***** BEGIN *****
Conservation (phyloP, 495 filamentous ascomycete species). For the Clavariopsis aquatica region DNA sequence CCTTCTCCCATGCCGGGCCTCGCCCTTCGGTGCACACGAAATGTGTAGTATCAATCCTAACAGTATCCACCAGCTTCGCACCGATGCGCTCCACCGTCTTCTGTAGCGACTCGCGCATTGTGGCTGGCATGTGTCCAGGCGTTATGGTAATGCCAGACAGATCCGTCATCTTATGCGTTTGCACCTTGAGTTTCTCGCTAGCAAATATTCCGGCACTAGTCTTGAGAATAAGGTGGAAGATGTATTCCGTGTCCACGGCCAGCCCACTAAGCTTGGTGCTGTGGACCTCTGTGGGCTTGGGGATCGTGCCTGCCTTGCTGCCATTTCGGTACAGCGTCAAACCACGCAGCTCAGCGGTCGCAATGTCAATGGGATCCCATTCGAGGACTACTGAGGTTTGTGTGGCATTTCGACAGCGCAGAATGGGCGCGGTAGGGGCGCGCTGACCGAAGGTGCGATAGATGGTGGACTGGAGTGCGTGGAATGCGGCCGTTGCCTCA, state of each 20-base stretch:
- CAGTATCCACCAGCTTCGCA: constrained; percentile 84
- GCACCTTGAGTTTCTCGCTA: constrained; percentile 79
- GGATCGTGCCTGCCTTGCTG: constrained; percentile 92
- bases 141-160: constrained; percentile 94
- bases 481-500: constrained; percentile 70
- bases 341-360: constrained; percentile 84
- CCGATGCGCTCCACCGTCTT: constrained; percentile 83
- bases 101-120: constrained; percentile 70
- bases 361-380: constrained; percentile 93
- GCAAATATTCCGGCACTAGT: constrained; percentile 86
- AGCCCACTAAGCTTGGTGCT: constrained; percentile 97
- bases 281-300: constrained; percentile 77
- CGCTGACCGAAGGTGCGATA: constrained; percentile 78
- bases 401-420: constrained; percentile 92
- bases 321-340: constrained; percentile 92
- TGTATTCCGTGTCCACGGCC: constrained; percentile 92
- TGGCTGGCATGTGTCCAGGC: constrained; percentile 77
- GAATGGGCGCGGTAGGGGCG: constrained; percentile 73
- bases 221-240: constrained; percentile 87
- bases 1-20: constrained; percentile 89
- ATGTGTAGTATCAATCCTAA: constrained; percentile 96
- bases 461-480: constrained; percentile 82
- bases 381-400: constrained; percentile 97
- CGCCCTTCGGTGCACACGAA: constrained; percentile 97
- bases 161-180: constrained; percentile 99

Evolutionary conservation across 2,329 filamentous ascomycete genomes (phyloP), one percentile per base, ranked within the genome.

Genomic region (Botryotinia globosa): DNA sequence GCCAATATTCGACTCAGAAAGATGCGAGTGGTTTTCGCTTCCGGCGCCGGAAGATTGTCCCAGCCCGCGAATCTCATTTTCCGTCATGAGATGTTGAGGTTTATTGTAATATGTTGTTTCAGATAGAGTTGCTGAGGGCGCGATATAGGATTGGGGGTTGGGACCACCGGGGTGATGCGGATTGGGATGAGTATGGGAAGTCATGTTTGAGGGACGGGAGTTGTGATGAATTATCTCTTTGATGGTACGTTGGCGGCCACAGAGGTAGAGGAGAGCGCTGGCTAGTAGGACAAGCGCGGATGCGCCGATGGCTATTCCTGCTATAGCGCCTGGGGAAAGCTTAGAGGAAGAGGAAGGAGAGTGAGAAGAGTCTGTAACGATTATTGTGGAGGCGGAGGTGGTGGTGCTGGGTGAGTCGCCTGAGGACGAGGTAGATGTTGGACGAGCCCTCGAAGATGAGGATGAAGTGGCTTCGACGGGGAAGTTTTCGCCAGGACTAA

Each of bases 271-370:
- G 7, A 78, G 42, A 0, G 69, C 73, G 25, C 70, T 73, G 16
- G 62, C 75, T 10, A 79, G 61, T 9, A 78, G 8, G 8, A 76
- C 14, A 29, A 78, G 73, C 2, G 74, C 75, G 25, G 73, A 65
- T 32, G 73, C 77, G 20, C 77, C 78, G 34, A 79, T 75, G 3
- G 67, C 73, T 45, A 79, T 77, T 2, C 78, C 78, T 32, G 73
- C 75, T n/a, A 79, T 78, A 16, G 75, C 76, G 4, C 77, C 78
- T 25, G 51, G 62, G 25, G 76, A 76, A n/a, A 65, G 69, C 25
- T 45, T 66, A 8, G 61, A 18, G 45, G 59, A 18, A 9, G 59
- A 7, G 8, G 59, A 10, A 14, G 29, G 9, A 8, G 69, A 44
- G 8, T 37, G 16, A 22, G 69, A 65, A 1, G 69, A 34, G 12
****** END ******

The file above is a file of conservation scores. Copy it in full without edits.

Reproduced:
Conservation (phyloP, 495 filamentous ascomycete species). For the Clavariopsis aquatica region DNA sequence CCTTCTCCCATGCCGGGCCTCGCCCTTCGGTGCACACGAAATGTGTAGTATCAATCCTAACAGTATCCACCAGCTTCGCACCGATGCGCTCCACCGTCTTCTGTAGCGACTCGCGCATTGTGGCTGGCATGTGTCCAGGCGTTATGGTAATGCCAGACAGATCCGTCATCTTATGCGTTTGCACCTTGAGTTTCTCGCTAGCAAATATTCCGGCACTAGTCTTGAGAATAAGGTGGAAGATGTATTCCGTGTCCACGGCCAGCCCACTAAGCTTGGTGCTGTGGACCTCTGTGGGCTTGGGGATCGTGCCTGCCTTGCTGCCATTTCGGTACAGCGTCAAACCACGCAGCTCAGCGGTCGCAATGTCAATGGGATCCCATTCGAGGACTACTGAGGTTTGTGTGGCATTTCGACAGCGCAGAATGGGCGCGGTAGGGGCGCGCTGACCGAAGGTGCGATAGATGGTGGACTGGAGTGCGTGGAATGCGGCCGTTGCCTCA, state of each 20-base stretch:
- CAGTATCCACCAGCTTCGCA: constrained; percentile 84
- GCACCTTGAGTTTCTCGCTA: constrained; percentile 79
- GGATCGTGCCTGCCTTGCTG: constrained; percentile 92
- bases 141-160: constrained; percentile 94
- bases 481-500: constrained; percentile 70
- bases 341-360: constrained; percentile 84
- CCGATGCGCTCCACCGTCTT: constrained; percentile 83
- bases 101-120: constrained; percentile 70
- bases 361-380: constrained; percentile 93
- GCAAATATTCCGGCACTAGT: constrained; percentile 86
- AGCCCACTAAGCTTGGTGCT: constrained; percentile 97
- bases 281-300: constrained; percentile 77
- CGCTGACCGAAGGTGCGATA: constrained; percentile 78
- bases 401-420: constrained; percentile 92
- bases 321-340: constrained; percentile 92
- TGTATTCCGTGTCCACGGCC: constrained; percentile 92
- TGGCTGGCATGTGTCCAGGC: constrained; percentile 77
- GAATGGGCGCGGTAGGGGCG: constrained; percentile 73
- bases 221-240: constrained; percentile 87
- bases 1-20: constrained; percentile 89
- ATGTGTAGTATCAATCCTAA: constrained; percentile 96
- bases 461-480: constrained; percentile 82
- bases 381-400: constrained; percentile 97
- CGCCCTTCGGTGCACACGAA: constrained; percentile 97
- bases 161-180: constrained; percentile 99

Evolutionary conservation across 2,329 filamentous ascomycete genomes (phyloP), one percentile per base, ranked within the genome.

Genomic region (Botryotinia globosa): DNA sequence GCCAATATTCGACTCAGAAAGATGCGAGTGGTTTTCGCTTCCGGCGCCGGAAGATTGTCCCAGCCCGCGAATCTCATTTTCCGTCATGAGATGTTGAGGTTTATTGTAATATGTTGTTTCAGATAGAGTTGCTGAGGGCGCGATATAGGATTGGGGGTTGGGACCACCGGGGTGATGCGGATTGGGATGAGTATGGGAAGTCATGTTTGAGGGACGGGAGTTGTGATGAATTATCTCTTTGATGGTACGTTGGCGGCCACAGAGGTAGAGGAGAGCGCTGGCTAGTAGGACAAGCGCGGATGCGCCGATGGCTATTCCTGCTATAGCGCCTGGGGAAAGCTTAGAGGAAGAGGAAGGAGAGTGAGAAGAGTCTGTAACGATTATTGTGGAGGCGGAGGTGGTGGTGCTGGGTGAGTCGCCTGAGGACGAGGTAGATGTTGGACGAGCCCTCGAAGATGAGGATGAAGTGGCTTCGACGGGGAAGTTTTCGCCAGGACTAA

Each of bases 271-370:
- G 7, A 78, G 42, A 0, G 69, C 73, G 25, C 70, T 73, G 16
- G 62, C 75, T 10, A 79, G 61, T 9, A 78, G 8, G 8, A 76
- C 14, A 29, A 78, G 73, C 2, G 74, C 75, G 25, G 73, A 65
- T 32, G 73, C 77, G 20, C 77, C 78, G 34, A 79, T 75, G 3
- G 67, C 73, T 45, A 79, T 77, T 2, C 78, C 78, T 32, G 73
- C 75, T n/a, A 79, T 78, A 16, G 75, C 76, G 4, C 77, C 78
- T 25, G 51, G 62, G 25, G 76, A 76, A n/a, A 65, G 69, C 25
- T 45, T 66, A 8, G 61, A 18, G 45, G 59, A 18, A 9, G 59
- A 7, G 8, G 59, A 10, A 14, G 29, G 9, A 8, G 69, A 44
- G 8, T 37, G 16, A 22, G 69, A 65, A 1, G 69, A 34, G 12